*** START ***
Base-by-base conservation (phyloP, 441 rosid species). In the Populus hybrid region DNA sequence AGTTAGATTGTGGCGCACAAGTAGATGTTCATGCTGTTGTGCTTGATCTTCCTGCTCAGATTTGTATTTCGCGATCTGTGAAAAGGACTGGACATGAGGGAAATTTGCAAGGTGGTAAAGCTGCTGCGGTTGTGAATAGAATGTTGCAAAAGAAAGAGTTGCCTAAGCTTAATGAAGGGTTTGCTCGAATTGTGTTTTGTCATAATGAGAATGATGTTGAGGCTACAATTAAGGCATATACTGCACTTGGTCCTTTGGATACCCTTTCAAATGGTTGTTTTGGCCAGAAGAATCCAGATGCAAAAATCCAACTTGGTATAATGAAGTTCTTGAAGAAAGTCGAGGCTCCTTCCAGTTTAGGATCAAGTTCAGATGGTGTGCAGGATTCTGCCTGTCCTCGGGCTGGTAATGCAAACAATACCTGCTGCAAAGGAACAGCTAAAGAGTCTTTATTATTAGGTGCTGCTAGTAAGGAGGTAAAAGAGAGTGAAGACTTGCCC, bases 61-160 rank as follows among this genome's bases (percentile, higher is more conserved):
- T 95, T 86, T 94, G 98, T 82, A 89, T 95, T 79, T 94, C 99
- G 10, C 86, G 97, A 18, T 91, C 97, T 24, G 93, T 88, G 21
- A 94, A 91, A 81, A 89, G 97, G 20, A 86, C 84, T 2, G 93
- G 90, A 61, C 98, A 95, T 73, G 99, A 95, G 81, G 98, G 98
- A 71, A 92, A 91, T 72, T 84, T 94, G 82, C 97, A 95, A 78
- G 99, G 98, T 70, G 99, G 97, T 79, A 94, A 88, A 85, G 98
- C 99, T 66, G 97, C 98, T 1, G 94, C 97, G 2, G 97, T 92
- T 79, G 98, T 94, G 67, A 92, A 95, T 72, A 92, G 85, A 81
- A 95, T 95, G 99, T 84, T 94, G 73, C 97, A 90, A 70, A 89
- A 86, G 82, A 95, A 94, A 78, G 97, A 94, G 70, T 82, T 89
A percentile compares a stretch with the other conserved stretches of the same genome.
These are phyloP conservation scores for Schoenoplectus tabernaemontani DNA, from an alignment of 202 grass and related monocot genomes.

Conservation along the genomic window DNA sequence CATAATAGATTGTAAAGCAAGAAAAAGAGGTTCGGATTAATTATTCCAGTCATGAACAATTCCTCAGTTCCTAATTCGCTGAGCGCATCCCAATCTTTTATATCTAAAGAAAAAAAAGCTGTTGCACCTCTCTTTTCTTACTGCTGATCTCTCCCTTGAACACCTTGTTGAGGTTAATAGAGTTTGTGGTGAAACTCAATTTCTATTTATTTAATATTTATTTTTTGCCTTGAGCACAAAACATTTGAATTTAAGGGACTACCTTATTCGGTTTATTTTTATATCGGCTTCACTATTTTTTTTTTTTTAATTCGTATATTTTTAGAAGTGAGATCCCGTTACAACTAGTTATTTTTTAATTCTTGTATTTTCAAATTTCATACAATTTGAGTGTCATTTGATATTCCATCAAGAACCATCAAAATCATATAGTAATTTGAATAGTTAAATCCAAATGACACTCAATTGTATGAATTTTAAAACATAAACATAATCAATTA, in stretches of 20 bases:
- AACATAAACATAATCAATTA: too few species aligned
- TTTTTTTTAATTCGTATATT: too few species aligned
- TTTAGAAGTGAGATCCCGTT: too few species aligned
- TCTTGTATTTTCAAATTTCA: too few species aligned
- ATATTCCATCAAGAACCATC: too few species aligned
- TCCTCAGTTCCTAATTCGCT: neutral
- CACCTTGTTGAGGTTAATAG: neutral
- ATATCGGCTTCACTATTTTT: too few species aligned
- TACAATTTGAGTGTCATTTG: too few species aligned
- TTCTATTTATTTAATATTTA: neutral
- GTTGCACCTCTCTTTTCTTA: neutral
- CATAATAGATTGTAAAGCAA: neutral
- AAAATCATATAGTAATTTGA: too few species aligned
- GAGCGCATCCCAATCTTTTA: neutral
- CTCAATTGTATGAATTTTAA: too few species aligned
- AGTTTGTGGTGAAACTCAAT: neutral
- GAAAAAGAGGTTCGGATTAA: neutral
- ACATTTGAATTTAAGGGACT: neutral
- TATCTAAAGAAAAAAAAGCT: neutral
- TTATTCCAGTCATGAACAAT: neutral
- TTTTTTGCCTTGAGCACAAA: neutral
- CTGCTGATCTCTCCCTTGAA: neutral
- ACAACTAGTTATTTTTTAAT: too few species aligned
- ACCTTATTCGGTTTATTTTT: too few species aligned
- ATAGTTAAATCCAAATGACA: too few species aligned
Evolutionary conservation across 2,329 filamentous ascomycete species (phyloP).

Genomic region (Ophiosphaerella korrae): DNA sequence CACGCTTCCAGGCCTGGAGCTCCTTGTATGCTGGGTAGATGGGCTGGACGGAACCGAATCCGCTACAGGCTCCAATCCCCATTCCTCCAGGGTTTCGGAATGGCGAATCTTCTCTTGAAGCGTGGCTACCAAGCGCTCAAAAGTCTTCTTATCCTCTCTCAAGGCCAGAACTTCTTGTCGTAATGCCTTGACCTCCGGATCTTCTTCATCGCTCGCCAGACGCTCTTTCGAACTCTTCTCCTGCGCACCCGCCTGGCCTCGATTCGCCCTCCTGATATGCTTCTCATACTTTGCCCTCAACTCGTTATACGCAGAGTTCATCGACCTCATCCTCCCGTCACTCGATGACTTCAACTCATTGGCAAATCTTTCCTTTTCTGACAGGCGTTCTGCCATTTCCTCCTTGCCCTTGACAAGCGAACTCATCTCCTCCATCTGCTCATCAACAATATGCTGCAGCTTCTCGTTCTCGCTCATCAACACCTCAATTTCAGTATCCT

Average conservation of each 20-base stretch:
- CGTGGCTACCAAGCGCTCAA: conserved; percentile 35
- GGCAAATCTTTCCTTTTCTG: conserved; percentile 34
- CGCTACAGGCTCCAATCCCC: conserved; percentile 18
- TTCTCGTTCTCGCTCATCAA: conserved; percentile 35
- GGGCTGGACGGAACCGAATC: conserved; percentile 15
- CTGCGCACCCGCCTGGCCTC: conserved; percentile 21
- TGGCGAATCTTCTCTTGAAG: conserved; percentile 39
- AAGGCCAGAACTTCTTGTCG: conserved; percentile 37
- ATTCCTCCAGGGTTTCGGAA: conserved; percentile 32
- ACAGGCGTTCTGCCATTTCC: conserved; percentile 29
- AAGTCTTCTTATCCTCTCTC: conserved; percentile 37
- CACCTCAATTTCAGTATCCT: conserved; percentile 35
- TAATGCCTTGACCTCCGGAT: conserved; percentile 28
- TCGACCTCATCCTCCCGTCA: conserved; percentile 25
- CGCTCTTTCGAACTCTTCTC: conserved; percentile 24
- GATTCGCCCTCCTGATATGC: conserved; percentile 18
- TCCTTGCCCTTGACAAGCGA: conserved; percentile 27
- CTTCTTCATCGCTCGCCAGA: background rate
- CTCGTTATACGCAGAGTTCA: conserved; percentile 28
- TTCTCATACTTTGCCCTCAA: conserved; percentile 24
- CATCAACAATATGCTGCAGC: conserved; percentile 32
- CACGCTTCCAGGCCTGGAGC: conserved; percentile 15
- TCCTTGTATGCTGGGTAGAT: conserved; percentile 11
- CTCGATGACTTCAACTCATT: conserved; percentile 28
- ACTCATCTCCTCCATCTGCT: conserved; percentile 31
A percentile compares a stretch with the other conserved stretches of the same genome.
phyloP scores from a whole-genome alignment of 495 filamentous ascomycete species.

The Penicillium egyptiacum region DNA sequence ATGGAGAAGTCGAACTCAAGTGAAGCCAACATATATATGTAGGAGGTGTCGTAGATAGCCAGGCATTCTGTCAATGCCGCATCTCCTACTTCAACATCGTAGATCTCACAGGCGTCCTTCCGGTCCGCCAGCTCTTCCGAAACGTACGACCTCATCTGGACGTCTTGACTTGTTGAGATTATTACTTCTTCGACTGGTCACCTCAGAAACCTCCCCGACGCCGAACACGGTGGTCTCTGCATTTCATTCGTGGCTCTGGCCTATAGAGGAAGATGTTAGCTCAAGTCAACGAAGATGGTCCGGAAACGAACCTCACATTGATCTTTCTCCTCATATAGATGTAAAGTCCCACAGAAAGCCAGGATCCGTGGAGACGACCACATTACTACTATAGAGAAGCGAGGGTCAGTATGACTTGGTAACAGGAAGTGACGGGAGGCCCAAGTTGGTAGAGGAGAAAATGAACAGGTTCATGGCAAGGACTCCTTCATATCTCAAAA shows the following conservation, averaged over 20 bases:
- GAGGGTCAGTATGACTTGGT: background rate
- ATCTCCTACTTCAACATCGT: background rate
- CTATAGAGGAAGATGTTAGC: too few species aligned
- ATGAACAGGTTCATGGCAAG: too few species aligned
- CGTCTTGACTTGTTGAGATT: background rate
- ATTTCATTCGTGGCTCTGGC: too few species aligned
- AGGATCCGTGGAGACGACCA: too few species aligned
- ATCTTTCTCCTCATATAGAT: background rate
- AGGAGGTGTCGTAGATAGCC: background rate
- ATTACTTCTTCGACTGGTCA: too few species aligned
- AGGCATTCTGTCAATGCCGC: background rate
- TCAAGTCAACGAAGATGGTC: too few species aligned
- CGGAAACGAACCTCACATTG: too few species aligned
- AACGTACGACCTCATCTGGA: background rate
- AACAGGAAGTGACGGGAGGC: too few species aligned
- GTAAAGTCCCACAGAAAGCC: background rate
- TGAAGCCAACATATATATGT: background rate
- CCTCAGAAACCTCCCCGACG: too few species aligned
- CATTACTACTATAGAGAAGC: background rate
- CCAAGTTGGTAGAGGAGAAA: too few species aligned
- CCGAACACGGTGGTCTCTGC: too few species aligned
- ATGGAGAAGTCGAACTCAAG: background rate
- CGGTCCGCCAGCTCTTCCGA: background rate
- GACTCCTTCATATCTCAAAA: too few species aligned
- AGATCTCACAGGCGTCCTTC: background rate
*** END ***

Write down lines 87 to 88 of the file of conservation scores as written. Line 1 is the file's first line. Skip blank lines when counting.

- TGAAGCCAACATATATATGT: background rate
- CCTCAGAAACCTCCCCGACG: too few species aligned